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Katie Roy Submits Testimony to Education Committee on H.B. 7109

Legislative Testimony

Testimony Regarding H.B. 7109, An Act Concerning Interdistrict Magnet School Program Funding

Katie Roy, Executive Director & Founder
Education Committee
Friday, February 22, 2019

Chairmen McCrory and Sanchez, Ranking Members Bethel and McCarty, and distinguished members of the Education Committee:

Thank you for the opportunity to submit testimony on H.B. 7109 and discuss how we can improve the way Connecticut funds its public schools.

My name is Katie Roy and I am the executive director and founder of the Connecticut School Finance Project, a nonpartisan, nonprofit policy organization based in New Haven that works to identify solutions to Connecticut’s school and state funding challenges that are fair to students, taxpayers, and communities.

While H.B. 7109 specifically concerns funding for interdistrict magnet school programs, my testimony today will discuss improving Connecticut’s school finance system overall by creating a unified funding formula that would distribute state education aid to ALL types of Connecticut public schools, including interdistrict magnet schools.

In October 2017, the Connecticut General Assembly passed a new Education Cost Sharing (ECS) formula as part of the state’s biennial budget for fiscal years 2018 and 2019. This new ECS formula is now being used and is scheduled to be phased-in over the next 10 years.

The new ECS formula takes several steps in the right direction toward equitably and fairly funding Connecticut’s local public schools, particularly those serving higher-need students and those districts located in cities and towns facing greater financial challenges.

I want to thank members of this Committee for their work in making this new ECS formula a reality, and for their support of distributing state education aid to local public schools more equitably and with greater transparency.

Although the new ECS formula is a significant step toward creating the equitable and fair school finance system that all Connecticut students deserve, there is still more work to be done. Arguably, the biggest piece of that remaining work is the creation of a unified education funding formula that distributes state education aid to ALL of Connecticut public school students and not just those in traditional local public schools.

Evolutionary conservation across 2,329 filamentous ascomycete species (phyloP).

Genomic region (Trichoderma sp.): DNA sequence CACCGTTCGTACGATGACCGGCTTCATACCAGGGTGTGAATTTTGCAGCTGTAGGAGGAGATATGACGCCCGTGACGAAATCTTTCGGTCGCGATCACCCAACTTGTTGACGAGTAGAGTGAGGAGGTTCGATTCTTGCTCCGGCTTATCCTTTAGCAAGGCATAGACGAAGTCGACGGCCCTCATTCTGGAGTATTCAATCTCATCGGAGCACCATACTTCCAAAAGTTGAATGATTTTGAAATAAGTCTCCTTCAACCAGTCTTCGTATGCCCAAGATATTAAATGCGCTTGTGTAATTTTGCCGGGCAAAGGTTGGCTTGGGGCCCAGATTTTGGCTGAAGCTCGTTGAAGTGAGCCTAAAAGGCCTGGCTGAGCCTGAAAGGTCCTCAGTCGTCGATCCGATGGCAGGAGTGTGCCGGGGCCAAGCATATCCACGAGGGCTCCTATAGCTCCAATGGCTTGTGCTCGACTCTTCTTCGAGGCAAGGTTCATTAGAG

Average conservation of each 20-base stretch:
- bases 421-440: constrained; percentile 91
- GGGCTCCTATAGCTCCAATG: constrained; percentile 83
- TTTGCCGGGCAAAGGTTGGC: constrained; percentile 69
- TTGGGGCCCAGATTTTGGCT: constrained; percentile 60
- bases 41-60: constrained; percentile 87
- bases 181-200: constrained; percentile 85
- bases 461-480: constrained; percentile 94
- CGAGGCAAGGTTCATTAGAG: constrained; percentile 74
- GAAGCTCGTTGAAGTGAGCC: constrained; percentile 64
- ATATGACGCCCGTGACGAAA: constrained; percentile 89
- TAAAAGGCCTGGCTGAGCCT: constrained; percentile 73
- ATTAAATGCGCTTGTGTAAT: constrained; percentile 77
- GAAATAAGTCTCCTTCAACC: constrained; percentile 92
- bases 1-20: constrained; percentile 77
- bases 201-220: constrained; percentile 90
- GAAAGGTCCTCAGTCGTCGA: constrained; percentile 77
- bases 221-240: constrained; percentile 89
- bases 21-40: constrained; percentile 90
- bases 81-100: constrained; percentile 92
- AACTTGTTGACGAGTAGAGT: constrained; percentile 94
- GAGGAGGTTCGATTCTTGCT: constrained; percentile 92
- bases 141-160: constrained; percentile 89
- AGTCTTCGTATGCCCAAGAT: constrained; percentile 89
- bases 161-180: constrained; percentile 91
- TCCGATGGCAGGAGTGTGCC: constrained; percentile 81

While the ECS formula takes student and community needs into account and provides additional resources for students who are low-income or English Learners, the formula only applies to traditional local public schools and maintains Connecticut’s complex and disjointed system of more than 10 different education funding formulas.

All other types of Connecticut public schools (magnet schools, local and state charter schools, the Connecticut Technical Education and Career System, agriscience programs, and the Open Choice program) continue to be funded by different formulas/statutory amounts that are not based on student and community needs, and are instead largely arbitrary. Additionally, these different formulas interact with funding for local and regional school districts in disparate ways, distorting the equity created by the ECS formula.

An equitable, transparent, and fair school finance system cannot truly be achieved unless Connecticut ends its current practice of using unconnected and arbitrary formulas to fund its public schools. To continue using the existing complex web of different funding formulas would be to continue a system that fundamentally treats students, schools, and communities unfairly, and pits town against town.

To achieve an equitable school finance system and ensure our state is providing each student with opportunities for success in and outside of the classroom, Connecticut must move toward a unified education funding formula.

A unified funding formula for all students that is based on individual student needs, not type of school, would help Connecticut better address educational inequities and improve the state’s complex and disjointed school finance system.

I urge the Committee, as it takes up H.B. 7109 and discusses how best to fund one of Connecticut’s most important and valuable assets – its public schools – to consider moving toward an equitable, transparent, and fair unified funding formula so our state can achieve the school finance system our students and communities need and deserve.

Additional information about a unified education funding formula can be found on the one-pager attached to my testimony, which is also available on our website at www.ctschoolfinance.org/assets/uploads/files/Unified-Funding-Formula.pdf.

Additionally, the Connecticut School Finance Project is happy to provide further information about creating and implementing a unified education funding formula should you have any questions.

Thank you again for allowing me the opportunity to provide testimony on H.B. 7109 and the need for a unified education funding formula, and please feel free to reach out to me via the contact information below should you have any questions or would like more information.

Sincerely,

Katie Roy
Executive Director & Founder
Connecticut School Finance Project